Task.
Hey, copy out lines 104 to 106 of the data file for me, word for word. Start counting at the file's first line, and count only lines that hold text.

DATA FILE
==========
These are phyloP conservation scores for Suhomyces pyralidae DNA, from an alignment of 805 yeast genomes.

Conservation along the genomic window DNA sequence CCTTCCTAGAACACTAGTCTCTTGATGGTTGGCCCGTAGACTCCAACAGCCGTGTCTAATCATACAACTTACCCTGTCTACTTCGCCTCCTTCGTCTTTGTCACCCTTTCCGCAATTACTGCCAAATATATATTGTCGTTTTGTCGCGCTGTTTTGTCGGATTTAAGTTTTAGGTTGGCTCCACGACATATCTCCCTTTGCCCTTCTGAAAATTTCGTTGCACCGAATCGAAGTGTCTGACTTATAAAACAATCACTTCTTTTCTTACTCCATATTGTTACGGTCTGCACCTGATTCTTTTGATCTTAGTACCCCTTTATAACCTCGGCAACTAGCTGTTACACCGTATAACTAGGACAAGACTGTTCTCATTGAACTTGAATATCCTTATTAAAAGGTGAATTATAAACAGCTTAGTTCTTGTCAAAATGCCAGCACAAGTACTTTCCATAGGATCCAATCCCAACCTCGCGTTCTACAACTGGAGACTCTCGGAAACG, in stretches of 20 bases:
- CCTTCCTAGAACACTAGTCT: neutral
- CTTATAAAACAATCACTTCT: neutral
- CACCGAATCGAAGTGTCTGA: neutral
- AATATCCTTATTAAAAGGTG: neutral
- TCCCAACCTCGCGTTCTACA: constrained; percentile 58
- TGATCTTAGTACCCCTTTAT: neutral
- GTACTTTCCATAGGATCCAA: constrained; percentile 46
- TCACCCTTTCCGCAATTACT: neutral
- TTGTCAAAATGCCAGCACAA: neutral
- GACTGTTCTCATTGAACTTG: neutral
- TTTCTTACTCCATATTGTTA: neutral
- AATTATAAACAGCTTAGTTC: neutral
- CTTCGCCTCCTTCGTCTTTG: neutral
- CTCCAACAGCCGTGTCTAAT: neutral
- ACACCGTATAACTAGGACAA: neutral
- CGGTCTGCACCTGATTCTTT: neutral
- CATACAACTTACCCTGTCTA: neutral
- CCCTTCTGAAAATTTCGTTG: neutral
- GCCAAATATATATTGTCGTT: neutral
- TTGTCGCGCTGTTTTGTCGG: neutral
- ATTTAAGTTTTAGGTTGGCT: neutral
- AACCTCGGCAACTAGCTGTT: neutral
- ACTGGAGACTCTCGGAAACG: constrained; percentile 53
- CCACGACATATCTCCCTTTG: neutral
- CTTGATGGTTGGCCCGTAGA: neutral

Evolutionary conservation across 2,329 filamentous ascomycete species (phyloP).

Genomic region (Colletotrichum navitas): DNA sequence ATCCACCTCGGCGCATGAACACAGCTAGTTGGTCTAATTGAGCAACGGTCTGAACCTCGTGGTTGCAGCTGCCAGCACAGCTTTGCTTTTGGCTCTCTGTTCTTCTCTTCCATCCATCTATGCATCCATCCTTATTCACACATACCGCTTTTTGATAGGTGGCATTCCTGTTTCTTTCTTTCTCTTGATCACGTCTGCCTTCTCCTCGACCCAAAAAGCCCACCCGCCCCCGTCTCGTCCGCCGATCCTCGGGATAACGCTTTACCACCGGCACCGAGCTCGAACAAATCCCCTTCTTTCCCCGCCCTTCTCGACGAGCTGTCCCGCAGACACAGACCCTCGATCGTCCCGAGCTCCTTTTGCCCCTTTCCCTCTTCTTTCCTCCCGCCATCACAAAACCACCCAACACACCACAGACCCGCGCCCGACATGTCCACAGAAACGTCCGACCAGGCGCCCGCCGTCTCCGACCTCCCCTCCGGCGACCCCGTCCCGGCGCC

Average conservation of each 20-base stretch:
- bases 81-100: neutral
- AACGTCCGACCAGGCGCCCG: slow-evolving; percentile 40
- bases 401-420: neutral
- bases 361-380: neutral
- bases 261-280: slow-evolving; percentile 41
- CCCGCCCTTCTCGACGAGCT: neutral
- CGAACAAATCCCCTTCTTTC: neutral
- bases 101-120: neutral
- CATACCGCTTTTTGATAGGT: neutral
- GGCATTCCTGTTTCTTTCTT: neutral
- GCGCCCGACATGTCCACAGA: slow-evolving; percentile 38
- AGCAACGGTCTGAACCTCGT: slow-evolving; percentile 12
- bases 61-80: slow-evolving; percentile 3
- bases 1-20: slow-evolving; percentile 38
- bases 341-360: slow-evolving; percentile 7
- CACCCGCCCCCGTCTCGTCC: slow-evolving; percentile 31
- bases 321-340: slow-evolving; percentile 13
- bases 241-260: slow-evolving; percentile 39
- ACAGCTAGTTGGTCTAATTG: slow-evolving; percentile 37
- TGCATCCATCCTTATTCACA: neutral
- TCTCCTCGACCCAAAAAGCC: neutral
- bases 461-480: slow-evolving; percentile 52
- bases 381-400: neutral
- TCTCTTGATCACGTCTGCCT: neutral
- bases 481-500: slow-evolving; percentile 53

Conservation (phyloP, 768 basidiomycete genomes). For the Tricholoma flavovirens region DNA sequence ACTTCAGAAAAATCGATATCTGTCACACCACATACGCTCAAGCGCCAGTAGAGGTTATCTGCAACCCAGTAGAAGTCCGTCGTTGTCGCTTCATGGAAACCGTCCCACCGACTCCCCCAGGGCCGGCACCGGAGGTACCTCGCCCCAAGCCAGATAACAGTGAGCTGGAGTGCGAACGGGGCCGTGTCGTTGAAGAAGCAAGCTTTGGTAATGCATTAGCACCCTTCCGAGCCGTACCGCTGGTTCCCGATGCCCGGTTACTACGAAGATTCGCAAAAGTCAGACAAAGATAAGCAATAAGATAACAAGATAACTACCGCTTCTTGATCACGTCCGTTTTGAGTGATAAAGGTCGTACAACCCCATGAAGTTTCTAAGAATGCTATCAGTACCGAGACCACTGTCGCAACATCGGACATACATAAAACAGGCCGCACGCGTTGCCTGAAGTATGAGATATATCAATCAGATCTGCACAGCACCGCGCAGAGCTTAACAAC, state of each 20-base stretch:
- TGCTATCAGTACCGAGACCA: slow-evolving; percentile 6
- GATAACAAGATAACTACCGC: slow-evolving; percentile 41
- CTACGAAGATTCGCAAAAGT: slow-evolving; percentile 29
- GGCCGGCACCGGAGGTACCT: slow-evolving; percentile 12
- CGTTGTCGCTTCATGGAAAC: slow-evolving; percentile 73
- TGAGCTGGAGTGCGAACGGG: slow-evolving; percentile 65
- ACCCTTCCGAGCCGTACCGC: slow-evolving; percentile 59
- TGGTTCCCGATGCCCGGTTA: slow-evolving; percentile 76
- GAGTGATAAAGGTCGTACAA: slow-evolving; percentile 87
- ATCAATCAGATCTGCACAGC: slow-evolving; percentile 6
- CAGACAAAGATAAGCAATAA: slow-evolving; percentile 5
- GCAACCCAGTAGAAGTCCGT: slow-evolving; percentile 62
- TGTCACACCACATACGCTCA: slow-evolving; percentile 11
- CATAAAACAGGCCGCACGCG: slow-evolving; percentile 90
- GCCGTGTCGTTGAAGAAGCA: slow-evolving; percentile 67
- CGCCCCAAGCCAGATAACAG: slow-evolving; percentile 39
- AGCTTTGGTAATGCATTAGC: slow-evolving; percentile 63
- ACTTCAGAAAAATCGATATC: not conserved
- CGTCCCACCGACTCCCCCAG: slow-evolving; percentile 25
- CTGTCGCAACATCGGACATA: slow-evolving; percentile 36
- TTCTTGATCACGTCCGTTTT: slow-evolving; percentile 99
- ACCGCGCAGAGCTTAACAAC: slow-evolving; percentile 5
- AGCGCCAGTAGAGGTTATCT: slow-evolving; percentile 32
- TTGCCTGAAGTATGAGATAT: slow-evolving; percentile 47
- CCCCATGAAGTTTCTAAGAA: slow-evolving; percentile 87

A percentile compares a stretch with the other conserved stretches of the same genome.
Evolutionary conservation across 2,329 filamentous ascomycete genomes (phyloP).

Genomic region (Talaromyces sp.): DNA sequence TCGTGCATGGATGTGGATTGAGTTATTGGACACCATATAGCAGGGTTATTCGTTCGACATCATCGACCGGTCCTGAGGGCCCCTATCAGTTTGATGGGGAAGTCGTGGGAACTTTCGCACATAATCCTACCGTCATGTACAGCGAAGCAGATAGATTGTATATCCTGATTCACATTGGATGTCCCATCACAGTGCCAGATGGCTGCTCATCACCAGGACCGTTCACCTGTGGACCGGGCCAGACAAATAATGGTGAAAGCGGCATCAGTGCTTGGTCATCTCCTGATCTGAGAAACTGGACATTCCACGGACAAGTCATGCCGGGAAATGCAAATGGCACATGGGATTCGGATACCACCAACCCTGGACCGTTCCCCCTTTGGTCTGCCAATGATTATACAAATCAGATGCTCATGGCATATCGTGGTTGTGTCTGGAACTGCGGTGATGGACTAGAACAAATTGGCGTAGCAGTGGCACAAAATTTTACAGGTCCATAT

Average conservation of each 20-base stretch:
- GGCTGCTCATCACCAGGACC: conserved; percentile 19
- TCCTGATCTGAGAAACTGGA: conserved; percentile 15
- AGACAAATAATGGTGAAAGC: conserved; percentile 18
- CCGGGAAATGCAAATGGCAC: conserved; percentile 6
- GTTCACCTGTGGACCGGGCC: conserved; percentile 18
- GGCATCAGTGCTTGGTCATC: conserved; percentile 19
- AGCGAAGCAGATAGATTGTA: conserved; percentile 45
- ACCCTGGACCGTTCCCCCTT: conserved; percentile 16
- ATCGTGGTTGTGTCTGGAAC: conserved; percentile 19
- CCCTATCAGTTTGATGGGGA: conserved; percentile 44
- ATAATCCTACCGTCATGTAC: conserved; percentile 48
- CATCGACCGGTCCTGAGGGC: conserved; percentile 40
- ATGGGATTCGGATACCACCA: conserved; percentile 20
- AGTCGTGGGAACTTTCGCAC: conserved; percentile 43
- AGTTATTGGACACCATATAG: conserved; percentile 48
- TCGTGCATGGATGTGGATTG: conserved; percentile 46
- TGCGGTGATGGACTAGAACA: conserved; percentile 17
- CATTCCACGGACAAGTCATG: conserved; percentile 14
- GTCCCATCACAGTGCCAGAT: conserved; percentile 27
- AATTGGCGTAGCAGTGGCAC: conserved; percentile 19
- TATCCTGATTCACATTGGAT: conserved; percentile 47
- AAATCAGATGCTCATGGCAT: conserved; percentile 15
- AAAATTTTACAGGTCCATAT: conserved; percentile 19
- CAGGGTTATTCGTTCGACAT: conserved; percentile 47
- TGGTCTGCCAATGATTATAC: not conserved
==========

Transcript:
- GTCCCATCACAGTGCCAGAT: conserved; percentile 27
- AATTGGCGTAGCAGTGGCAC: conserved; percentile 19
- TATCCTGATTCACATTGGAT: conserved; percentile 47